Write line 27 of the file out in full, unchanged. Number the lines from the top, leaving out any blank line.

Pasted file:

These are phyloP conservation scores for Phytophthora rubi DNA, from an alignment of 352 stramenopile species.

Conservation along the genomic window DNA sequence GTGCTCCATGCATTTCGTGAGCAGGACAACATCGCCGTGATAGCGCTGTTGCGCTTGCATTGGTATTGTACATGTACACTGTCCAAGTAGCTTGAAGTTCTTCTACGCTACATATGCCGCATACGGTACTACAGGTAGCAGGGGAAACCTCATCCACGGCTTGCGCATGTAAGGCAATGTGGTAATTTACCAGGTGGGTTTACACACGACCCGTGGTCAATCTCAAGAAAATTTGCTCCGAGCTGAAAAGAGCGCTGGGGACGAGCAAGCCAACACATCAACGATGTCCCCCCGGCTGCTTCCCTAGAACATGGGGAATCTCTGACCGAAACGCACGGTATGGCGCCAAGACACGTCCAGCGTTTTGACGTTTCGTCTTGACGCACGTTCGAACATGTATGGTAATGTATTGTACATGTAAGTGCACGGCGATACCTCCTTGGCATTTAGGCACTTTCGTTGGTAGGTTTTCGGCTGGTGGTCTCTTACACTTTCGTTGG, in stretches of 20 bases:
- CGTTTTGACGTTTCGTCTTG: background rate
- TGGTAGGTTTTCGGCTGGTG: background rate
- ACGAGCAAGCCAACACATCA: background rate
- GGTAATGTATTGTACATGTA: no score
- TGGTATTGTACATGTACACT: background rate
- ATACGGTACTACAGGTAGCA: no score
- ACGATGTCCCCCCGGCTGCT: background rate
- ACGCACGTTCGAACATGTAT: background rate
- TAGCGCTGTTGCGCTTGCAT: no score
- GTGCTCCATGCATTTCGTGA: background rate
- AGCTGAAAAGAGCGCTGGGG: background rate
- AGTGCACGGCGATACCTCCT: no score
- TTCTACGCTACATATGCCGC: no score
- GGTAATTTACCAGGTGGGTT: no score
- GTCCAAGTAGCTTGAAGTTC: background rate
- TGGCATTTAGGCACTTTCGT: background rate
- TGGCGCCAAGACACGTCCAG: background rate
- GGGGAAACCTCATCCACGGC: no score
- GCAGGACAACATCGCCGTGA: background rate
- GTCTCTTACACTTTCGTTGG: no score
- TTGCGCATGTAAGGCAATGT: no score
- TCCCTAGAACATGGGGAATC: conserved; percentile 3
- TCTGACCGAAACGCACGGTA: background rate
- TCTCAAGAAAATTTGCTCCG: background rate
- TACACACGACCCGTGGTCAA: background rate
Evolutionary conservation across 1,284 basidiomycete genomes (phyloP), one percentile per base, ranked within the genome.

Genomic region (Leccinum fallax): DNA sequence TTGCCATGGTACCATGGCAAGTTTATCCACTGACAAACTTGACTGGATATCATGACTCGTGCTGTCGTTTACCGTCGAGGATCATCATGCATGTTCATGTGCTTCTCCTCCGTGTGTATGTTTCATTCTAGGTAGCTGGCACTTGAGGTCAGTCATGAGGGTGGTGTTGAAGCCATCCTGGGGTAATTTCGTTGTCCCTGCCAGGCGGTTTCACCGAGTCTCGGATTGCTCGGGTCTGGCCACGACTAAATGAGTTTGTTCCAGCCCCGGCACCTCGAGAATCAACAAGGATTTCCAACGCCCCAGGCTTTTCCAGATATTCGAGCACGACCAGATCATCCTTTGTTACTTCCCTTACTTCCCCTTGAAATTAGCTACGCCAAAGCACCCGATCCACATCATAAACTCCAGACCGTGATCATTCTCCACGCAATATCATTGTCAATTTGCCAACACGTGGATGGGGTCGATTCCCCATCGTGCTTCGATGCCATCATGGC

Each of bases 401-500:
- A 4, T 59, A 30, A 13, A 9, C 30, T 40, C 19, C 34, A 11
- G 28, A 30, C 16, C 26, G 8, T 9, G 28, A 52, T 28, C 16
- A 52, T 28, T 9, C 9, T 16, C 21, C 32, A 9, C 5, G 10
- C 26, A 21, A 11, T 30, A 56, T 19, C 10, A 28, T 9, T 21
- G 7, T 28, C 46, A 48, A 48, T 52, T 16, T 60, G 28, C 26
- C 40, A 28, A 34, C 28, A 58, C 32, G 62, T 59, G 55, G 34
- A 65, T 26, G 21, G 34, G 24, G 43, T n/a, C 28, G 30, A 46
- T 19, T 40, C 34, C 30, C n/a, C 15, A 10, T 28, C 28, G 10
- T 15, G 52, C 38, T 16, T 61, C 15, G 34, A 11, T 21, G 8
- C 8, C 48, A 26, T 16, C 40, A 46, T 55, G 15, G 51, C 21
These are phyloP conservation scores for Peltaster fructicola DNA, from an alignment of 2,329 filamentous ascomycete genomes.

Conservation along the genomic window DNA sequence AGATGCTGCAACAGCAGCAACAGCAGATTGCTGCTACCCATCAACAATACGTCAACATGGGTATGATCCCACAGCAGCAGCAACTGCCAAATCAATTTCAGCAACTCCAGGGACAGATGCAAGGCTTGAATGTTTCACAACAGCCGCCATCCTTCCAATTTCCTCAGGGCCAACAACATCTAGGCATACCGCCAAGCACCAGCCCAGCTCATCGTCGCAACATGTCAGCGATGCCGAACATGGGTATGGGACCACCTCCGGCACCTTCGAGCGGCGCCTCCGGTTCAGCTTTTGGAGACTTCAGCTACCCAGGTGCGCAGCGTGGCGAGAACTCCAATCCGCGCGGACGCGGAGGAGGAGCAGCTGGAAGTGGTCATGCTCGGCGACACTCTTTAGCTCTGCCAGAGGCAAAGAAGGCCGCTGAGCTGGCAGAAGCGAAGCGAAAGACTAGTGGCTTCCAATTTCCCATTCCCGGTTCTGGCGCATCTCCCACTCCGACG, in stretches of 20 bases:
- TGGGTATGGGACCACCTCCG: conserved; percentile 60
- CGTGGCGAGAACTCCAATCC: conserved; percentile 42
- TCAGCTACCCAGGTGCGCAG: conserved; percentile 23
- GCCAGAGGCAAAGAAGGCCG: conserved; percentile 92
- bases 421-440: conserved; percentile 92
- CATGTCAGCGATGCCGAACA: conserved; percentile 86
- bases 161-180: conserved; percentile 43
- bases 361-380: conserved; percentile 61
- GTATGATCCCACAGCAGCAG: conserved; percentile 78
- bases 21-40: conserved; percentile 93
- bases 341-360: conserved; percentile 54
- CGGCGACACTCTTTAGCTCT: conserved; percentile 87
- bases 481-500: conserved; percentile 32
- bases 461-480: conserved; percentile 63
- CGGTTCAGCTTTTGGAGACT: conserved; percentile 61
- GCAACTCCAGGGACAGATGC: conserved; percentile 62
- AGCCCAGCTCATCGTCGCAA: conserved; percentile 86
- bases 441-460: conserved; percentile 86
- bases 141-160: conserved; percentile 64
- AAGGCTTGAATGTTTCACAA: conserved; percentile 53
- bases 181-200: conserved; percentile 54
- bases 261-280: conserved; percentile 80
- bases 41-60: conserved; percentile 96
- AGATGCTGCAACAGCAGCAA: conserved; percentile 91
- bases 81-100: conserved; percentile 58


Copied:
- TACACACGACCCGTGGTCAA: background rate